Hence, The Cherry Bluestorms’ use of images and gear that touch a nerve. But, getting to the use of a more intimate tool (No, not THAT tool), and as you hoped, getting to The Point, I propose to discuss my use of alternate tunings.

You Didn’t See That One Coming, Did You?

Okay, I misled you. Though I am far from the first or thousandth person to use alternate tunings in folk, rock or folk-rock guitar stylings, I don’t really use them (directly) as a key to our collective musical past. However, they do color my sound as a songwriter, arranger and guitarist, perhaps more than the electronic effects I employ.

Why, Glen, Do You Use Alternate Tunings?

There are different types of alternate tunings and consequently, for me specifically, there is more than one answer to the question.

“Open Tunings” are a pretty common thing. They refer to tuning a guitar so that playing it “open”, i.e., without fingerings, produces a chord, usually a “consonant” one. Tuning a guitar to a major chord, such as E major, G major or A major is often used for blues-based slide guitar. Various alternate tunings are used for slide and non-slide “slack key” Hawaiian guitar. Another open tuning often used on acoustic guitar is known as DADGAD, after the notes the strings are tuned to. These tunings, in contrast to “standard” tuning of EADGBE, each have a characteristic sound. So that is one reason.

Another reason for an alternate tuning is to get around the inherent limitations of the instrument in standard tuning. Guitars, unlike pianos, are not linear instruments at all. They are also much easier to tune, de-tune and re-tune, so they are easy to exploit for experimentation.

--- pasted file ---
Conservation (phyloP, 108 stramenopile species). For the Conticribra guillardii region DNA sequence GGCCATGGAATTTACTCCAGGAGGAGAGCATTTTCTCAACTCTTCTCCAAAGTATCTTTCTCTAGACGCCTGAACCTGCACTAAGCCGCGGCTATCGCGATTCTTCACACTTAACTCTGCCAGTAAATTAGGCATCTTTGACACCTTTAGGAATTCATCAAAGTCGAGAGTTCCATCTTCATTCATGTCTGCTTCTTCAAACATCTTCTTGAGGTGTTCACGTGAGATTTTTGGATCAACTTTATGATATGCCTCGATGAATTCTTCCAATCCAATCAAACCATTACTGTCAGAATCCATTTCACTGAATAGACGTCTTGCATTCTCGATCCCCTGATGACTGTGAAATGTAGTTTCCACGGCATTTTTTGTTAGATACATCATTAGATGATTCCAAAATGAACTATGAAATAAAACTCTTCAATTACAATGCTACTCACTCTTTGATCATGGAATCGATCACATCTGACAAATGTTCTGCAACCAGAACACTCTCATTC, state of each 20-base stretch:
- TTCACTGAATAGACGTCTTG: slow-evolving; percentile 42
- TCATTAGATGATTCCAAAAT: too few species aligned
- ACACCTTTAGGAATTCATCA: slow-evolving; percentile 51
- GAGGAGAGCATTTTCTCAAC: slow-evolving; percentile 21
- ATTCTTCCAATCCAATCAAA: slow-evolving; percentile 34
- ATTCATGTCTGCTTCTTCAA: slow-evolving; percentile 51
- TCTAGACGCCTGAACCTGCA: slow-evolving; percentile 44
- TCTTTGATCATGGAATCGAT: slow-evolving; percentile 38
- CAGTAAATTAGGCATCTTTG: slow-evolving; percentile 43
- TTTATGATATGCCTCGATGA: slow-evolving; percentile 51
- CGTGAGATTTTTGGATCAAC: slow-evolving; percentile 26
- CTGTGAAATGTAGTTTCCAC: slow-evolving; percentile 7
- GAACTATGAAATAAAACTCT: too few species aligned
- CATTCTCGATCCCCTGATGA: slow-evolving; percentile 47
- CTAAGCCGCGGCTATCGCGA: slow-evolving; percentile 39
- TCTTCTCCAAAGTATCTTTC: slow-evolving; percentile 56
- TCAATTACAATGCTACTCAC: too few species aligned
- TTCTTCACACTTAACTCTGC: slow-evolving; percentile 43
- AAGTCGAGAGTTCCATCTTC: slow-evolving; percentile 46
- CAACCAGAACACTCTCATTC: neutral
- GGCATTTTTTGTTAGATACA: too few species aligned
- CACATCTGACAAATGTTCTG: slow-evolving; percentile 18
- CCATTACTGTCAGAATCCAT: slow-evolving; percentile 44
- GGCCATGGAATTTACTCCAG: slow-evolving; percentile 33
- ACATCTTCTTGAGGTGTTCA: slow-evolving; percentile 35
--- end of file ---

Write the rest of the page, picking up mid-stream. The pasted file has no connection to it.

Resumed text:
In my own case, I re-tune guitars for the above reasons and also to get around my own inherent limitations, especially since sustaining an injury to my left (fingering) hand. Most of the tunings I use I developed for my own specific use, however I do not claim that others have not used them as well, only that I did not look to others for the tunings I use presently, with one exception. I have always been a big fan of Ron Wood’s slide playing, especially on Around The Plynth on the First Step album. I recently recognized the sound of the tuning he employed when I heard Firebug play one of their songs. I asked the guitarist about it and he graciously gave me the tuning: DADFAD. Although my early efforts to use DADGAD met with resounding failure, I no sooner tuned one of my acoustic guitars to DADFAD than I wrote most of a song I’m still working on, but quite like.

How Do These Tunings Affect Your Art?

I thought you’d never ask…
Actually, I was a “flatpicker” long before I had any injury to my hand. Like a handicapped classical player, who uses several fingers on the plucking hand to achieve arpeggios, melodies, countermelodic lines and techniques other than the chords and solos usually employed by rock players, I used my “flatpick”, or plectrum as a single finger darting around trying to make musical statements and textures. Many of the tunings I use are very helpful for that compared to standard tuning, at least in my present situation. So, they encourage the individualistic style that I had already developed to a point in standard tuning.

What Does That Have To Do With Gear…Or Tools…Or Art…????

I am merely trying to demonstrate that, while there are mechanical, electronic, acoustic and academic tools that all assist the artist to achieve something, it remains the artist’s job to set the colors on the canvas, to define the context and to communicate the artistic message within the aesthetic context. Too often in popular music, we are asked to endorse music and musicians that are at best a restatement of what has gone before, with little or no effort employed to come up with any new ideas or aesthetic identity. Much as I love my gear and playing around with alternate tunings, it is all in the sandbox until we make our castles out of sand…. Thanks, Jimi

– GL

Pin It on Pinterest

Share This